NEWPORT NEWS, Va. (WAVY) – Parents and students packed a school board meeting on Tuesday night, urging administrators to help combat bullying.
Leading the efforts were the loved ones of 14-year-old Dejah Jones, who was a freshman at Woodside High School. Dejah took her own life last month, and family members believe bullying played a role.
“Why is there such a history of bullying, and nothing being done about it?” asked Japharii Jones, Dejah’s cousin. Japharii believes administrators have not appropriately responded to the suicide.
He and several others voiced their concerns during the meeting’s public comment period.
“This is on the level of an epidemic,” said Dejah’s great aunt, Valerie Jones.
Several community members proposed solutions, from adding security guards to schools and buses, to implementing mentoring programs.
Elysia Potter, a 7th grade student at Crittenden Middle School, said she wants to bring the “Champions Against Bullying” initiative to her school. Currently, she serves as an ambassador.
“I have been bullied more times than I can count,” she told the board.
Board Chairman Jeff Stodghill responded to the comments.
“This message tonight that you’ve brought us speaks directly to our hearts,” he said before the crowded room.
Stodghill told 10 On Your Side that he is open to suggestions on ways to improve the division’s anti-bullying efforts.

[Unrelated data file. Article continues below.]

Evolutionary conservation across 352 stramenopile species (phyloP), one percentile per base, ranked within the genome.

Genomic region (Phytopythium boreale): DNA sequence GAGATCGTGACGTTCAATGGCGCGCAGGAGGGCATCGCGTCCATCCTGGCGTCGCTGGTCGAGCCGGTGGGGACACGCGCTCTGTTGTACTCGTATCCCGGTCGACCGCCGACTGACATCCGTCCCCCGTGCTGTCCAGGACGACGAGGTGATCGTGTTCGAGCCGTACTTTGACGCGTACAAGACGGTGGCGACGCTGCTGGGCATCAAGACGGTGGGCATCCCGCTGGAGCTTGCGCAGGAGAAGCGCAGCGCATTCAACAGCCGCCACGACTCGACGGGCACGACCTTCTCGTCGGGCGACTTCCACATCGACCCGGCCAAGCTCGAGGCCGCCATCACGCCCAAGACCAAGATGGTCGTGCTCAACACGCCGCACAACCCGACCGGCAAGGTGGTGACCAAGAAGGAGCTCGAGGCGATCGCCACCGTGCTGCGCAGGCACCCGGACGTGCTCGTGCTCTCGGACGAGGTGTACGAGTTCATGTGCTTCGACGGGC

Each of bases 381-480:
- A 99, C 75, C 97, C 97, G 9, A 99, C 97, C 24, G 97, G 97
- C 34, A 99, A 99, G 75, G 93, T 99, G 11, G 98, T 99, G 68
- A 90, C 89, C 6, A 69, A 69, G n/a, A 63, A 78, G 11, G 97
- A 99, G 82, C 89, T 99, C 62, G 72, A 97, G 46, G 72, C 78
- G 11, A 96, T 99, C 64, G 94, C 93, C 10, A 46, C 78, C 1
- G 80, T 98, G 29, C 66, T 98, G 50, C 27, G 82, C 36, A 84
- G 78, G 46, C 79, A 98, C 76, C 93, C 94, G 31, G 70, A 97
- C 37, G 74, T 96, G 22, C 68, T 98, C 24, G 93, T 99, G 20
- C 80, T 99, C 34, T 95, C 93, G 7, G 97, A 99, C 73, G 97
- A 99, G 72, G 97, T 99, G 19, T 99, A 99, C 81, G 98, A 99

“We review our policies on a regular basis and after hearing from the community tonight we will certainly go back and listen to all the suggestions.”
He said the division has several safety programs currently in-place.
“When something happens like Dejah Jones’ passing, and the light is turned on to what brought that about, we have to ask ourselves ‘are we doing everything we can’ and that’s what needs to happen.” he said. “I think that’s what each school board member has been wrestling with in the last 6 weeks.”
Dejah’s family members are determined to see change happen. They intend on attending future school board meetings to continue the fight.
“My granddaughter’s death will not be in vain,” said Brenda Talton, Dejah’s grandmother.